A story like this is too big to compress in one column. Impressions crowded upon one over two weeks of constant observation are hard to put down on paper. There could be an interview with Bishop Boyle of Pittsburgh; with John L. Lewis, chairman of the Committee on Industrial Organization; with John Brophy, director of the committee; with Philip Murray, head of the Steel Workers’ Organization Committee (SWOC); with Pat Fagin, president of District No. 5 of the United Mine Workers; with the wives and mothers of steel workers; with Father Kazincy, who spoke from a wooden platform out in an open air mass meeting at Braddock last Sunday; with Smiley Chatak, the young organizer of the Allegheny Valley; with the Slovaks, the Croatians, the Syrians, the Italians and the Americans I have been seeing this past month–individuals among the 500,000 steel workers who have been unorganized, oppressed and enslaved for the last half century in the giant mills of the American Iron and Steel Institute.
When I got to Pittsburgh, I went to call on Bishop Boyle. I got there just after supper on a Monday night and we talked until ten about labor, about the social teachings of the church, about subsistence homesteads.
“As far as I can see, this employee representative plan means nothing,” the Bishop said, and he referred me to Father Lonergan, a pastor in Clairton, where the steel works and the coke by-product works extend for miles along the Monongahela, who wrote a paper on collective bargaining for the priests’ convention last year in Pittsburgh.
“Only where labor is as well organized and as powerful as capital can the authorized representatives of organized capital and the authorized representatives of organized labor sit down at the same table and arrive at a free and equitable agreement,” Father Lonergan stated.
And the CIO and its work of organizing steel gives promise of becoming sufficiently powerful to do just that.
“I have known Philip Murray for the past thirty years,” the Bishop said, “and he’s a good, sound Catholic and labor leader. And you have my permission to interview priests in the diocese and in all these little steel towns as to the organization of their workers.”
Bishop Boyle’s is a modest residence, next to the Cathedral, so much the middle class home that you’d never know that a prince of the church lived there.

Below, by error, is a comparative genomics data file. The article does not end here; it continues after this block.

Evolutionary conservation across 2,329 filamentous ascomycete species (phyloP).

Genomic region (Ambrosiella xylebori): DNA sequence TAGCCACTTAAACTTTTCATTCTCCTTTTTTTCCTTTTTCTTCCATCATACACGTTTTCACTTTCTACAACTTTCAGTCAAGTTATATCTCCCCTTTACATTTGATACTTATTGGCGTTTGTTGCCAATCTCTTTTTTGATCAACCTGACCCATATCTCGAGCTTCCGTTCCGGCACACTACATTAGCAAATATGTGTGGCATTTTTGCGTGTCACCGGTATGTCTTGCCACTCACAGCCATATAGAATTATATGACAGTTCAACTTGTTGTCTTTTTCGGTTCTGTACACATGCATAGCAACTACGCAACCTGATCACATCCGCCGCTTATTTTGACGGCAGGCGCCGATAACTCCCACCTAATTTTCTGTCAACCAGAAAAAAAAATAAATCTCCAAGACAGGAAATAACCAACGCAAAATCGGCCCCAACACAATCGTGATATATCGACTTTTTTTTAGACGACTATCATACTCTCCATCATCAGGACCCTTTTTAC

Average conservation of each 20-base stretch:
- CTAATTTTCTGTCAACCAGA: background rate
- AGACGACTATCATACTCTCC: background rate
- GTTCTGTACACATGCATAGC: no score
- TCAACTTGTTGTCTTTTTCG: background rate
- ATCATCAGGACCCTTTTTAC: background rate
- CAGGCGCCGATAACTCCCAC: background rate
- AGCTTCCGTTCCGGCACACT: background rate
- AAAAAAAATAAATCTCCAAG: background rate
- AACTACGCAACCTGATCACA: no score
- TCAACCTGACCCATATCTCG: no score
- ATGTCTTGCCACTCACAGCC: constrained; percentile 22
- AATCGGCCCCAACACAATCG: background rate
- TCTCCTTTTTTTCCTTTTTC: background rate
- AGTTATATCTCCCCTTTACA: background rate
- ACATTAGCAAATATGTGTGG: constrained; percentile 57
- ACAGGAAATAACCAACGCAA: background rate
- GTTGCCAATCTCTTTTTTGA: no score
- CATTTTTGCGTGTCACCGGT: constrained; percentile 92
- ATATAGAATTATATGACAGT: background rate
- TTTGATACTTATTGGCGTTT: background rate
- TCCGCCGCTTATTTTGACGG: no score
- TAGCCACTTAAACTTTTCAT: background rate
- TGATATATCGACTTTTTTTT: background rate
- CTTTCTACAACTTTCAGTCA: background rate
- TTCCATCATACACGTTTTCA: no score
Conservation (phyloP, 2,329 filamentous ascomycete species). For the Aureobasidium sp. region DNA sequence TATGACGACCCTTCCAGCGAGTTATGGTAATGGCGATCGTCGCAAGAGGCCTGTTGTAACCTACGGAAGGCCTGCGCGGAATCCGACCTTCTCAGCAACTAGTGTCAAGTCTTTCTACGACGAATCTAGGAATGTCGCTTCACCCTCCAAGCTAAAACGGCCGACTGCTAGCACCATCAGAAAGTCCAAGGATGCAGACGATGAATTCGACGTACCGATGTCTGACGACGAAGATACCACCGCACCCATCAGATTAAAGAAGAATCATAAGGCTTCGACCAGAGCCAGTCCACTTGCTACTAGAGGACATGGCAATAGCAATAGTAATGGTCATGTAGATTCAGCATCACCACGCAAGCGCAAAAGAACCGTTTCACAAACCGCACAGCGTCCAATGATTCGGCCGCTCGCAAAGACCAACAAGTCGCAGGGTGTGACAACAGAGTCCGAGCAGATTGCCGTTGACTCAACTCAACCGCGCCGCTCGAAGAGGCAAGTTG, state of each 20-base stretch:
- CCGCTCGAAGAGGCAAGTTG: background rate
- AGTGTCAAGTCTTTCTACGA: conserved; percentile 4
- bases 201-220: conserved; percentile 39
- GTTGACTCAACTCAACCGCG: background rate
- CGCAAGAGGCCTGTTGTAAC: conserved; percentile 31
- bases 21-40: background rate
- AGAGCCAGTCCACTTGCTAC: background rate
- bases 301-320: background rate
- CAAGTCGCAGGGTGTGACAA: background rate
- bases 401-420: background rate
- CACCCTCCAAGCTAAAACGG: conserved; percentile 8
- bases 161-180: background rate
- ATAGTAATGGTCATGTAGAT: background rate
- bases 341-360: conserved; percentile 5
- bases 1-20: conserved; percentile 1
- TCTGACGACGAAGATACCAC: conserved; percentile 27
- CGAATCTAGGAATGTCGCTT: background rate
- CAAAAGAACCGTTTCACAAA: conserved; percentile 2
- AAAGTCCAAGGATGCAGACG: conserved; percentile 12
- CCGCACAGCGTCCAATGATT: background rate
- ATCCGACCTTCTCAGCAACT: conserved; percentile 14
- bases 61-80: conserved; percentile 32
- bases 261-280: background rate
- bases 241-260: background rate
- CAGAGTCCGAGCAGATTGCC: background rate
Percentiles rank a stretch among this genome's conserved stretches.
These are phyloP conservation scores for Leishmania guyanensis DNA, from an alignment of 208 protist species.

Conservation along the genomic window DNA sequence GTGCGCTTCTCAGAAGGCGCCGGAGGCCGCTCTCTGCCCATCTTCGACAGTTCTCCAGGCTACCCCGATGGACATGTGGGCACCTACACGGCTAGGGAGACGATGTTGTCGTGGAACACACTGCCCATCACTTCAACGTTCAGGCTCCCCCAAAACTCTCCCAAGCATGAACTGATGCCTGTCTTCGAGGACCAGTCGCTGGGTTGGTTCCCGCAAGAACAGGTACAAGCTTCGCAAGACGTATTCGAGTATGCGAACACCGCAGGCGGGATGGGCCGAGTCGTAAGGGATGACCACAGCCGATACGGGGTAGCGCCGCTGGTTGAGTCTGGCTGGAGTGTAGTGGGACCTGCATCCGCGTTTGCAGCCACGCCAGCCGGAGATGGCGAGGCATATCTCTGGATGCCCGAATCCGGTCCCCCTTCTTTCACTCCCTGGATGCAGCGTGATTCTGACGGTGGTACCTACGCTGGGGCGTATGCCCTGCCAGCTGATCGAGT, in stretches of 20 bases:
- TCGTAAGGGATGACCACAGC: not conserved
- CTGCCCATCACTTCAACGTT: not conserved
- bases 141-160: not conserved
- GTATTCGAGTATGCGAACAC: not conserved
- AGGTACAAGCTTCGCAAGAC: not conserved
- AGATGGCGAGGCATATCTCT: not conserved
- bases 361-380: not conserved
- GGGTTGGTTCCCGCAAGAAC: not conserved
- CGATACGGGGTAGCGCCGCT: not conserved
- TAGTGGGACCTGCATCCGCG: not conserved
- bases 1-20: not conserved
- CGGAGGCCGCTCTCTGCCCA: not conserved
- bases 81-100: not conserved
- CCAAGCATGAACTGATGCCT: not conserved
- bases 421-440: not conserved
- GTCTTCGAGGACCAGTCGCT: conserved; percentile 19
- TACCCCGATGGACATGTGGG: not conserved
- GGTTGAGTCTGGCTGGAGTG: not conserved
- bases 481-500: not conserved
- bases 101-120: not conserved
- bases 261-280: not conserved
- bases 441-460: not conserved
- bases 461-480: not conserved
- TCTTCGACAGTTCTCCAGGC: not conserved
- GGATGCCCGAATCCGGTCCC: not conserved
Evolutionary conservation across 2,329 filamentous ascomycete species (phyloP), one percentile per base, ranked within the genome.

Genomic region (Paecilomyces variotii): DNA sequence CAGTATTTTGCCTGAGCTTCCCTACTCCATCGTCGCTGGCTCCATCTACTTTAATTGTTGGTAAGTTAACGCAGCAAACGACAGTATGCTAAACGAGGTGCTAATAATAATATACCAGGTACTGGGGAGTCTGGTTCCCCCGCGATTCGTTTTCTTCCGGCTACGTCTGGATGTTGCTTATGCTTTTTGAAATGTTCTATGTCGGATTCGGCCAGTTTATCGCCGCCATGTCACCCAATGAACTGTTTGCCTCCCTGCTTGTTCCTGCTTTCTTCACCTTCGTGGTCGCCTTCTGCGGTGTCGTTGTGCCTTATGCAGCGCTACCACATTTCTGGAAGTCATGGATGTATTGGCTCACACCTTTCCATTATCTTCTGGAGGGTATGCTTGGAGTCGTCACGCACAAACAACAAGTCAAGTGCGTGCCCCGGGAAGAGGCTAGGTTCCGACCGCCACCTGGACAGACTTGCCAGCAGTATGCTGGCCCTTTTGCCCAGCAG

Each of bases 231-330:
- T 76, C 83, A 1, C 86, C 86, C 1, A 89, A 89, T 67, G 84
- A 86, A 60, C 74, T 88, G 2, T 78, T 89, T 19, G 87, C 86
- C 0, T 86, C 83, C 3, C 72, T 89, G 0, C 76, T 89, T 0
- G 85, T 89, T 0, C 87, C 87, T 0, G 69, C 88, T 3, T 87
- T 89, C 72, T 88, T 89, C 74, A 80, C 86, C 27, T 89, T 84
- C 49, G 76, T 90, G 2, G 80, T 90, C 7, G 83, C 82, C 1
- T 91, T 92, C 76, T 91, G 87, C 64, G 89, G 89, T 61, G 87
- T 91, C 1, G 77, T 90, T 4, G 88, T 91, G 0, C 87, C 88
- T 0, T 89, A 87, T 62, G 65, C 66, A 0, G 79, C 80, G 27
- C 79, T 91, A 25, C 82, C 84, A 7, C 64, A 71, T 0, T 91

John L. Lewis
Before I went to Pittsburgh, I stopped in Washington to see John L. Lewis at the offices of the United Mine Workers, whose president he has been for many years. He is a big man, huge chest and shoulders, and the fact that he needs a hair cut made his head more massive than it is. Small ears, set close to his head, overhanging brows like black mustaches, intensely serious blue eyes and a grave mouth. I was prepared to like him because, engrossed as he is in the ideal of an industrial democracy–carried on the wave of a great movement into the position of leader, he has not lost sight of the American workers as a whole. President of the United Miners, pledged to the organization not only of steel here and now but also of rubber, auto, aluminum, radio and other great industries–he still finds time to take in the plight of the sharecropper in the south and lend them his support, and to interest himself in the work of Father Coady for cooperatives in Nova Scotia.
I asked him what he thought of the hand the Communists were giving him. He had been attacked most bitterly by them for many years past, and not alone by them but by other elements in the working class movement.
“My idea of Communists,” he said, “is that they are products of the system. Given a decent social order, and you’ll have good Americans. I’ve read all that’s been written on Communism and Fascism these past years (Has he read Gurian and Dawson, I wonder?) and I’m not having any. What I want to do,–what I want to help to do,–is to make America an industrial democracy.”
Working in the office with her father is Kathryn Lewis, who is 25, who never studied sociology or economics at Bryn Mawr, where she went to school for a few years, but who has learned since she was a child what was going on in the labor movement. Born in Springfield, Illinois, where Lewis’ home is, she lived also in Pittsburgh and New Mexico as a child while her father, who had grown up in the mines and whose Welsh forebears had before him, was organizing. Then there were long years in Illinois where she saw her father fought by the Progressive Miners who seceded from the United Mine Workers, accusing him of making contracts without their consent and “selling out the workers.” (There are dark as well as bright sides to the story of every labor leader.)